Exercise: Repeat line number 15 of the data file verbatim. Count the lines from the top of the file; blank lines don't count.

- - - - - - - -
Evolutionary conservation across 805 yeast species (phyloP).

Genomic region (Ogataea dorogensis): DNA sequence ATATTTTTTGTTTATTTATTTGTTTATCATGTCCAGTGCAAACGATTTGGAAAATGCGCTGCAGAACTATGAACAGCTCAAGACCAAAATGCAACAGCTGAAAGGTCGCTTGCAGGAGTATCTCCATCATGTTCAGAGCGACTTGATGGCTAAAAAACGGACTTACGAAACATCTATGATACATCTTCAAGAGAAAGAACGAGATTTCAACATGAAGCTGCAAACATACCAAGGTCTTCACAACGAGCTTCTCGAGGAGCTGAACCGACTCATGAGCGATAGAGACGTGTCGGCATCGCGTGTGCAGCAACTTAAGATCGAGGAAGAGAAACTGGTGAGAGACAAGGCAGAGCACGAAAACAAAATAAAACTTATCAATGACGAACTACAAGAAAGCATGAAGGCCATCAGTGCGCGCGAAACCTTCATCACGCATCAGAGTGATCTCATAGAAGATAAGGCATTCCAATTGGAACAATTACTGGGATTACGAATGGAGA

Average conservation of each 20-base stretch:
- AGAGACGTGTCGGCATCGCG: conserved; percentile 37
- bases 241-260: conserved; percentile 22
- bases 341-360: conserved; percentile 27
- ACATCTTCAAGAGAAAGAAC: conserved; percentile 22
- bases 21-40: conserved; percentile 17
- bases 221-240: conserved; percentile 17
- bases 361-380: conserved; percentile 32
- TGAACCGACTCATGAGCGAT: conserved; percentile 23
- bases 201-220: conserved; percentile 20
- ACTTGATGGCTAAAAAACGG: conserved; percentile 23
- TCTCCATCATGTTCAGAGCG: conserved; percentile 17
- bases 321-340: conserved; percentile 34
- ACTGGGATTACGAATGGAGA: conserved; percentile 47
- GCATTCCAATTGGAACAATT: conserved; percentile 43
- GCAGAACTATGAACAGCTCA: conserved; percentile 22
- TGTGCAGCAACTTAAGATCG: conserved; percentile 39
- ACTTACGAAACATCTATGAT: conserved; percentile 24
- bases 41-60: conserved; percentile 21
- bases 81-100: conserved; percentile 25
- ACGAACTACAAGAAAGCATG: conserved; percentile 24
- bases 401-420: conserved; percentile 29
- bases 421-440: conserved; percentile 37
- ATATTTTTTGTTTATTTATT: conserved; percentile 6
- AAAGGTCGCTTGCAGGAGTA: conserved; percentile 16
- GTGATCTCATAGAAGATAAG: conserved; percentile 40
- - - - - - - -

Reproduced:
- bases 321-340: conserved; percentile 34